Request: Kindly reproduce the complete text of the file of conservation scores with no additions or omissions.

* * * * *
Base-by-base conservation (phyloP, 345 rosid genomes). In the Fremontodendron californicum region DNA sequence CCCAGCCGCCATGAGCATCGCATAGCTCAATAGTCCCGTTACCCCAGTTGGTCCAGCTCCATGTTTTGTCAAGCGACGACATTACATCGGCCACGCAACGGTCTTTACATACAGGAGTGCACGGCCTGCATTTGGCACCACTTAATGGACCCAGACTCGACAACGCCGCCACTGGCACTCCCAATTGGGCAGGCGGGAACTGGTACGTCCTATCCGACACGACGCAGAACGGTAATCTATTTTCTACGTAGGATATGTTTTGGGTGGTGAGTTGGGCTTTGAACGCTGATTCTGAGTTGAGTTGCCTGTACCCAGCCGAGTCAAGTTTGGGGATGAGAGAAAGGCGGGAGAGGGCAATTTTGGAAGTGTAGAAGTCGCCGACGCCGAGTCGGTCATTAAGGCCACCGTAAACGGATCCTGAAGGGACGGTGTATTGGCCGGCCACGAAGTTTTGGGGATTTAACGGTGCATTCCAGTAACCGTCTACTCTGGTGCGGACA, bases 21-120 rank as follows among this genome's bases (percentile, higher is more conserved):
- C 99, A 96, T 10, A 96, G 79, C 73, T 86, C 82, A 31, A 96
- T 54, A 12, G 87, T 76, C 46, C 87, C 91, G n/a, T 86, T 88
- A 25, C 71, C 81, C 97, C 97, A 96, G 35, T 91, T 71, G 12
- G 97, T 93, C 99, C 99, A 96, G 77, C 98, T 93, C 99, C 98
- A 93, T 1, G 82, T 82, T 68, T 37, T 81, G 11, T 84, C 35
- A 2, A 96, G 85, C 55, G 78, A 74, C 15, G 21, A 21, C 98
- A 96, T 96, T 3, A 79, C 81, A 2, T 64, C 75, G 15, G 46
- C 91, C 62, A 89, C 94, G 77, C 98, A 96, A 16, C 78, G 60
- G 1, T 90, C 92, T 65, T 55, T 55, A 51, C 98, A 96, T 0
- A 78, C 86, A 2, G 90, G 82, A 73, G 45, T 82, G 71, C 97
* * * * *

Base-by-base conservation (phyloP, 345 rosid genomes). In the Fremontodendron californicum region DNA sequence CCCAGCCGCCATGAGCATCGCATAGCTCAATAGTCCCGTTACCCCAGTTGGTCCAGCTCCATGTTTTGTCAAGCGACGACATTACATCGGCCACGCAACGGTCTTTACATACAGGAGTGCACGGCCTGCATTTGGCACCACTTAATGGACCCAGACTCGACAACGCCGCCACTGGCACTCCCAATTGGGCAGGCGGGAACTGGTACGTCCTATCCGACACGACGCAGAACGGTAATCTATTTTCTACGTAGGATATGTTTTGGGTGGTGAGTTGGGCTTTGAACGCTGATTCTGAGTTGAGTTGCCTGTACCCAGCCGAGTCAAGTTTGGGGATGAGAGAAAGGCGGGAGAGGGCAATTTTGGAAGTGTAGAAGTCGCCGACGCCGAGTCGGTCATTAAGGCCACCGTAAACGGATCCTGAAGGGACGGTGTATTGGCCGGCCACGAAGTTTTGGGGATTTAACGGTGCATTCCAGTAACCGTCTACTCTGGTGCGGACA, bases 21-120 rank as follows among this genome's bases (percentile, higher is more conserved):
- C 99, A 96, T 10, A 96, G 79, C 73, T 86, C 82, A 31, A 96
- T 54, A 12, G 87, T 76, C 46, C 87, C 91, G n/a, T 86, T 88
- A 25, C 71, C 81, C 97, C 97, A 96, G 35, T 91, T 71, G 12
- G 97, T 93, C 99, C 99, A 96, G 77, C 98, T 93, C 99, C 98
- A 93, T 1, G 82, T 82, T 68, T 37, T 81, G 11, T 84, C 35
- A 2, A 96, G 85, C 55, G 78, A 74, C 15, G 21, A 21, C 98
- A 96, T 96, T 3, A 79, C 81, A 2, T 64, C 75, G 15, G 46
- C 91, C 62, A 89, C 94, G 77, C 98, A 96, A 16, C 78, G 60
- G 1, T 90, C 92, T 65, T 55, T 55, A 51, C 98, A 96, T 0
- A 78, C 86, A 2, G 90, G 82, A 73, G 45, T 82, G 71, C 97